Join a unique marine biology/coral reef ecology course taught at the island of San Salvador, Bahamas
The course is designed to introduce students to the plants and animals found in the marine and terrestrial environments of the Caribbean and to study their adaptations in the context of community ecology. Fishes, invertebrates, reptiles and marine algae will be the major groups encountered and snorkeling will be used for observation and collection. (SCUBA certification is not required.) Field work will be the main activity and attention will be given to collection methodology, identification, sampling techniques, research design and other useful field skills.
Lectures, lab work, discussions and readings will supplement the field work, as will an independent research project during the second week. The coral reefs at San Salvador are very rich, quite accessible and easily studied. A typical day's work may include visits to two or more field locations.
A three or four day orientation session in Charlottesville just prior to departure will be used for lectures, discussions and to introduce the observation, collection and identification techniques to be employed in the course. A local field trip may be scheduled. During the first week of the 15 days spent on San Salvador the emphasis is on visiting all of the 12 or more ecological sites on the island and to observe the organisms in situ. Following the site visits there are discussions about adaptations seen in the field and the significance of these adaptations in the context of morphology, anatomy, physiology, behavior, development and ecology. Another major focus of the course is on the variety of organismal interactions that occur on the reefs and their ecological/evolutionary implications.
Although the major theme of the course is biological, it seems appropriate that attention be paid to the significant social, cultural, and historical attractions found on the island. To this end, interactions with the local culture are encouraged. Also, students come in contact with individuals conducting current research projects at San Salvador in the fields of geology, anthropology, archaeology, pathology, and conservation. Visiting scientists working at the Gerace Research Center are invited to speak about their areas of expertise when appropriate.
The island of San Salvador, easternmost island in the Bahamas. The San Salvador program is housed at the Gerace Research Center, a science laboratory/field station chartered by the Bahamian Government and operated under an American director. Facilities include vehicles for class trips, labs with running sea water, air-conditioned lecture rooms, specimen repository, library and canteen. Food and lodging are provided at the station. Clear water and spectacular field sites with abundant, shore-accessible coral reefs for serious study are the major attractions. Accommodations at the Center are rustic, but quite adequate.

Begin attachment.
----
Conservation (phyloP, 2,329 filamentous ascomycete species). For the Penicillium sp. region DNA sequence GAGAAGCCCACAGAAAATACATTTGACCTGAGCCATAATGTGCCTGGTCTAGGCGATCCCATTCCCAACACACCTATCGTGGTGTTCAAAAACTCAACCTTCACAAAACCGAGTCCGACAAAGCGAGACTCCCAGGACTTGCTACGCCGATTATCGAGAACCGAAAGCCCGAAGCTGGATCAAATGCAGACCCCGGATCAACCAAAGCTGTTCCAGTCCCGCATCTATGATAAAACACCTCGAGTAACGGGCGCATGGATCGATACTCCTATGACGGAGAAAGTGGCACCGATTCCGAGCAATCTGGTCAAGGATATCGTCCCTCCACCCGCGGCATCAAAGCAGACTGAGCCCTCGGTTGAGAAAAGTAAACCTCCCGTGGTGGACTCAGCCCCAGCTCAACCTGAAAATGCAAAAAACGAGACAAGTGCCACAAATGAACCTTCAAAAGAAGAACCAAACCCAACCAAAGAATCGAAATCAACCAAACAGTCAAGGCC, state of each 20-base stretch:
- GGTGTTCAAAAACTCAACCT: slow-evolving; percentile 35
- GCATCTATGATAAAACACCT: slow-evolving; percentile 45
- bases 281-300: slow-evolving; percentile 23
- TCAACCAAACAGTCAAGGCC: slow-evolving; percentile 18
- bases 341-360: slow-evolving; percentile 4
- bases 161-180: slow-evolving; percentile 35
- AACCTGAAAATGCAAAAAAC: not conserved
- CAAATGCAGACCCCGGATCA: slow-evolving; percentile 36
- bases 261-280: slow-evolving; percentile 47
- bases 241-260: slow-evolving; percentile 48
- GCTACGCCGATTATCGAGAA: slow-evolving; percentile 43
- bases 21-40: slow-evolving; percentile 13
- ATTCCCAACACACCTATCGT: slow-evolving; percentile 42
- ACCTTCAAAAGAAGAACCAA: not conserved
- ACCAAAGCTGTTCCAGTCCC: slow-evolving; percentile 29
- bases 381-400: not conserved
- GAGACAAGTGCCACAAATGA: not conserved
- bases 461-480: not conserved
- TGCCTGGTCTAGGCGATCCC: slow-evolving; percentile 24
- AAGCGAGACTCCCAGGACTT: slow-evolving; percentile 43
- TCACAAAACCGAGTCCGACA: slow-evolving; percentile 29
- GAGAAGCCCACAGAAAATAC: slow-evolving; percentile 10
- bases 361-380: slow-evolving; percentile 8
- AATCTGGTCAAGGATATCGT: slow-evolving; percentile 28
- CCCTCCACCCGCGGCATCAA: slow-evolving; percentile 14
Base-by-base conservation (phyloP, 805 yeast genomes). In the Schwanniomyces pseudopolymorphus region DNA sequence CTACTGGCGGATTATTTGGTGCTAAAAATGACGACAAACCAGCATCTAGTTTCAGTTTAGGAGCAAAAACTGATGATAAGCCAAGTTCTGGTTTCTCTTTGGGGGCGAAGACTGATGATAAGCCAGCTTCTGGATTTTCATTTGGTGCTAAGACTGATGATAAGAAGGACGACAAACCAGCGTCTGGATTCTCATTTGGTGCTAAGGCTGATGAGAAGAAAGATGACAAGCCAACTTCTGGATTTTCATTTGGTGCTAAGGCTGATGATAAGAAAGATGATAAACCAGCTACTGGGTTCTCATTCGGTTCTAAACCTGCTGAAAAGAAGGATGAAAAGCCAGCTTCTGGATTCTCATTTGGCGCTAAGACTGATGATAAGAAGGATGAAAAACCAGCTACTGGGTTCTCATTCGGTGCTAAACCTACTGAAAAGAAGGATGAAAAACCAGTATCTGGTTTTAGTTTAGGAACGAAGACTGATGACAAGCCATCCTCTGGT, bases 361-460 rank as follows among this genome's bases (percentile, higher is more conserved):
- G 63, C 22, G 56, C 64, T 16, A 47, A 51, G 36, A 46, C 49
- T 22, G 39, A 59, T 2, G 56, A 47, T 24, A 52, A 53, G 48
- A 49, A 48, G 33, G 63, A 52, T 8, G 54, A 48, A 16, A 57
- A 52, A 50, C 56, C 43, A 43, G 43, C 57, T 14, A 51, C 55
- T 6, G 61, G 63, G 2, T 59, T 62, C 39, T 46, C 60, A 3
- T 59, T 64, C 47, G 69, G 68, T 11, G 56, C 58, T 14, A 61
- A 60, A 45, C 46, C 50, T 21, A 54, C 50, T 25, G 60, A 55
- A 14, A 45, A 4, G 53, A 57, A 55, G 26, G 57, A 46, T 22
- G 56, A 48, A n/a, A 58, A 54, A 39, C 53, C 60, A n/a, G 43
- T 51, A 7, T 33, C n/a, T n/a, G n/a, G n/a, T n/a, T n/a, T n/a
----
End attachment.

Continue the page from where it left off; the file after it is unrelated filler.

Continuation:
Marine Biology and Coral Reef Ecology in San Salvador
(BIOL 3660/EVSC 3660; 4 credits)
BIOL 2010-2020 and 2040 or EVSC 3200 or permission of the instructor.
David Smith | firstname.lastname@example.org
The University of Virginia believes in providing reasonable accommodations for students with documented disabilities on an individual basis. If you believe that you would require adjustments in order to fully participate in this program, please contact the Student Disability Access Center at 434-243-5180 as early as possible in order to begin this dialogue.
Passport and Visa
All participants will need a valid passport in order to participate in the program. Students must ensure that their passport is valid at least six months past the program return date. US passport holders will NOT need a visa to participate in this program. International students should meet with their International Student Advisor and Education Abroad Advisor in the International Studies Office as part of the application process.
Health and Safety Information
All students considering Education Abroad should consult the Students Abroad section of the U.S. Department of State’s web-based travel resources and the Centers for Disease Control and Prevention Traveler’s Health web resources to research health, safety, and security conditions; visa requirements; immunization requirements; and recommendations on staying healthy and safe in their target destination(s). Students should also carefully review the UVA Education Abroad Health & Safety Abroad web page. Parents and guardians are strongly advised to review all of these resources, as well. UVA students and visiting students enrolled in UVA Education Abroad programs are subject to the University of Virginia’s Policy on Student International Travel.